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A Canadian expatriate living and exploring first France now Germany, then BACK to FRANCE (!!!) with her family; former fashion designer, turned unexpected UNLIKELY NOMAD, raising two children, writing, photographing, painting, playing piano (who knew!!) and blogging - and now... full time student at ART SCHOOL!! (I MUST be crazy!!)

Sunday, July 1, 2007

The first leg...

All of last week I spent getting organized to go. We needed to sort out and organize all of our paperwork for the car, register it in the new town in which we live, get new license plates, get the caravan certified, licensed and insured…all in German.

No matter where one goes red tape is a pain at best and Germany is no exception. It took me an entire week of running around to accomplish all of this and I kept having to remind myself that it is JUST as difficult in our own country. By and large we have found the locals to be more than kind, more than helpful and everything is done with a smile and more than a little good humor.

So VERY nice.

Bathing suits…check
Art pads…check
Viking books…check
Guide books and maps…check…
Ferry tickets check…
Passports check…
Off we go!!!

The first leg of our journey took us 3 hours overland north from Hannover towards the sea and a little town called Rostock, indicated by the orange arrow at the BOTTOM the map. At Rostock we planned to catch a ferry which would carry us across the sea to the south coast of Sweden and a port town called Trellebourg, the orange arrow at the TOP of the map, where we would begin our journey through Sweden.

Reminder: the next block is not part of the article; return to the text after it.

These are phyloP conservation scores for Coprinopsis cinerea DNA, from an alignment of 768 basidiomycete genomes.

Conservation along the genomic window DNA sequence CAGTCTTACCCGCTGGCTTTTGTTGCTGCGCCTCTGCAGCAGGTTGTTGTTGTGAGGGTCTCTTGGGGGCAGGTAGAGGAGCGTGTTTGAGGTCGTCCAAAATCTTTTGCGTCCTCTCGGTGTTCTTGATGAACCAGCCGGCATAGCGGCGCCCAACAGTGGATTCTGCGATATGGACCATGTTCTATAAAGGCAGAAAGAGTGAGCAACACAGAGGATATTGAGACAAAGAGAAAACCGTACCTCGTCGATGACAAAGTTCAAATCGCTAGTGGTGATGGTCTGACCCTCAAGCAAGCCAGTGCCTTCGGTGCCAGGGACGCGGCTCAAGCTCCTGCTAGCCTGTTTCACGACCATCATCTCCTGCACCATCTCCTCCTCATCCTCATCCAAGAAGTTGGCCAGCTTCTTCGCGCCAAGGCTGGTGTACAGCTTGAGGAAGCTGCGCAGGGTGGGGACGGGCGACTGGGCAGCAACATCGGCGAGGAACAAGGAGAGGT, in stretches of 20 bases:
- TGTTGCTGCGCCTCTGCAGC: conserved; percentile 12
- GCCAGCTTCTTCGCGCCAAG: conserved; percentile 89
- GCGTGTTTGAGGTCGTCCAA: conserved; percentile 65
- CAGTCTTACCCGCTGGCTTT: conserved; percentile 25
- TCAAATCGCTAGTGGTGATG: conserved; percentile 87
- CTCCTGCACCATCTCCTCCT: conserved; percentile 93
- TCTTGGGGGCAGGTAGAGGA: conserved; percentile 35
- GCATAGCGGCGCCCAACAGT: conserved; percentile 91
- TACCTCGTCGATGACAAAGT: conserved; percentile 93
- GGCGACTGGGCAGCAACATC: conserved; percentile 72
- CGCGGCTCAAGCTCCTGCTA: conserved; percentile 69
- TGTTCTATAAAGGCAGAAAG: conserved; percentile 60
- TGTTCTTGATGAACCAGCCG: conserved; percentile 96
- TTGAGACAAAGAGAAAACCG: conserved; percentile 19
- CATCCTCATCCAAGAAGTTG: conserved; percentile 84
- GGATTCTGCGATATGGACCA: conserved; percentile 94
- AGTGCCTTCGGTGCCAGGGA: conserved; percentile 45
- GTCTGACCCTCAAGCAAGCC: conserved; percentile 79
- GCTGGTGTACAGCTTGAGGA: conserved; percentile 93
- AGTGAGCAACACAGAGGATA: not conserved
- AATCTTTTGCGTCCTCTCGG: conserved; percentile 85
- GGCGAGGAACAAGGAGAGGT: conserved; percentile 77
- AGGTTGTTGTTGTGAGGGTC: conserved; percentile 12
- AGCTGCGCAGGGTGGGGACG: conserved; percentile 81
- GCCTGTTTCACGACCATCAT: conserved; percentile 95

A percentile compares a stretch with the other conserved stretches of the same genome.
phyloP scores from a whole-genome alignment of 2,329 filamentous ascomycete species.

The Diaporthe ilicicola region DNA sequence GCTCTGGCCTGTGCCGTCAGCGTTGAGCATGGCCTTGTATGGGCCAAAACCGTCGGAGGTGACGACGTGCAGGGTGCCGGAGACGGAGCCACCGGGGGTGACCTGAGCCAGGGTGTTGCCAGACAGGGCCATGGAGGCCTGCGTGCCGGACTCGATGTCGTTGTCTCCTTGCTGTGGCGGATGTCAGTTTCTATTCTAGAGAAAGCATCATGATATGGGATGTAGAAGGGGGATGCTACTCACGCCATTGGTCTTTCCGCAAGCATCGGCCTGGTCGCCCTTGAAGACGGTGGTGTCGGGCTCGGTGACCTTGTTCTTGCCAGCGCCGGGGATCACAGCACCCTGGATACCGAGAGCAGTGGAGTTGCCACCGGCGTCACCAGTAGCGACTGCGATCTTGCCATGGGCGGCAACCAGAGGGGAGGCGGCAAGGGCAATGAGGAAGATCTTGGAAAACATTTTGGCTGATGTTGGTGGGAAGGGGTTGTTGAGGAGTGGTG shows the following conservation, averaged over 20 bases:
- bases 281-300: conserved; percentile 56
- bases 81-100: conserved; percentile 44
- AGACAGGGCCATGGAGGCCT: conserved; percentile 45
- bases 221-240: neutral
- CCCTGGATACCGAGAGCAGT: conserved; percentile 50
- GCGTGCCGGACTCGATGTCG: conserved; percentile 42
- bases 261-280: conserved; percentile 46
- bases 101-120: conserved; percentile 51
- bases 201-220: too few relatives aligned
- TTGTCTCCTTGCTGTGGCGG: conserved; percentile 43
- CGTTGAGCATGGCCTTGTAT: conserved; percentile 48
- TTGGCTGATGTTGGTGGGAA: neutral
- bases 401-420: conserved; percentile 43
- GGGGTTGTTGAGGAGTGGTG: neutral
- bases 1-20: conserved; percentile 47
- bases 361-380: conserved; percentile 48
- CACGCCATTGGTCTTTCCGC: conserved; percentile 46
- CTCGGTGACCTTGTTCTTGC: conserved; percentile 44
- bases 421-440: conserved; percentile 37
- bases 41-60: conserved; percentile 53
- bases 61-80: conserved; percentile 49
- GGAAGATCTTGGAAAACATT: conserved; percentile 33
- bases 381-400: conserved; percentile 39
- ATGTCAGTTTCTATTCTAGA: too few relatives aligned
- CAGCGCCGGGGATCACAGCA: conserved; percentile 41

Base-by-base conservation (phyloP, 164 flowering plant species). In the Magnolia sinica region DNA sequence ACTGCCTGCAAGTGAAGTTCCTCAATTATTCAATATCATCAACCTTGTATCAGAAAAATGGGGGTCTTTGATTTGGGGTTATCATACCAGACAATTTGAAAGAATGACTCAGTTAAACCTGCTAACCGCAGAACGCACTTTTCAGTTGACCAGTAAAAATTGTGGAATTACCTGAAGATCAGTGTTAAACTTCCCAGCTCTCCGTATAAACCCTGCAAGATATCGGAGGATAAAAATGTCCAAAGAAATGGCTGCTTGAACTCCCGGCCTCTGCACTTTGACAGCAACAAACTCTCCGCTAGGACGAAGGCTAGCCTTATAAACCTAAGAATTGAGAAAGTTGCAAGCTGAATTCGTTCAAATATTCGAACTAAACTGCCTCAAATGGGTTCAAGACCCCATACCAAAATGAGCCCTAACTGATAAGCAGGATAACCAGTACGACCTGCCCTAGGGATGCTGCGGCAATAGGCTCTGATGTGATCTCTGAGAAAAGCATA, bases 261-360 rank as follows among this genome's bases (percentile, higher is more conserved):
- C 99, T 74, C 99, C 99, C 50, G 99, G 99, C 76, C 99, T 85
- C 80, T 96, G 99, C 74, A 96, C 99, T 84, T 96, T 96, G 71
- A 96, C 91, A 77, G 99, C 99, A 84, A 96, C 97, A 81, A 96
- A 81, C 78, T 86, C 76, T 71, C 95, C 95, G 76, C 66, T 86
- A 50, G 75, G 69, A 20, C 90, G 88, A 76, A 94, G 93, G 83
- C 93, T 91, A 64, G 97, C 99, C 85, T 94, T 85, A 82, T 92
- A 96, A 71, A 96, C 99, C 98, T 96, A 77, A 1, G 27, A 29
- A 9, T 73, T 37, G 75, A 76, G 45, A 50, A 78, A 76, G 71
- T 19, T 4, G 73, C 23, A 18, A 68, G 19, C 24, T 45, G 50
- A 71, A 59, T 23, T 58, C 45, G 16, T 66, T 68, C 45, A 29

We spun along the autobahn passing rolling hills, rows of large red tipped windmills marching along and the occasional immense half timbered farmhouses while Porches and Audis zoomed past us at unnerving speeds. With the aid of our maps, the GPS system and by staying tucked tightly in the right lane we reached the Scandlines ferry terminal without incident.

We arrived early in time to line up and then have lunch in the caravan where the kids could do some activities and play a bit. Suddenly we realized that we needed to board the ferry shortly and scrambled to pack ourselves up, as the ferry had already docked and was ready to receive passengers.

We initially mistook the ferry for a building it was so gi-normous!!!

Into the belly we go…whoa!!!

For a 125E ticket for the entire family, car and living room on wheels included, we found the ferry to be quite posh with a decent restaurant, a casino, and a play place. With a deep rumble and a shudder that startled all of us, we were off, winding our way slowly out of the harbor pushing a wave of hungry seagulls in front.

As we passed through the harbor the ferry made the cars sitting on the wharf next to us look like dinky toys, it was so large and we were so high up. We had fun watching all the interesting industrial stuff that shipyards are made of pass by; loading cranes like salivating praying mantii poised to disembowel fully loaded logging barges, chew into gigantic windmill bits lying immobile side by side, and a digest a crowd of brightly colored marker buoys awaiting placement in the water like a bunch of frightened dwarfs.

During the crossing we had some stormy weather which afforded this photograph of the sky over the Dover-like coast of Denmark.

The kids enjoyed some popsicles, and we settled in to enjoy the first leg of our journey!!

1 comment:

Darla said...

How come they get ice cweem? Where's MY ice cweem?

What we have been up to...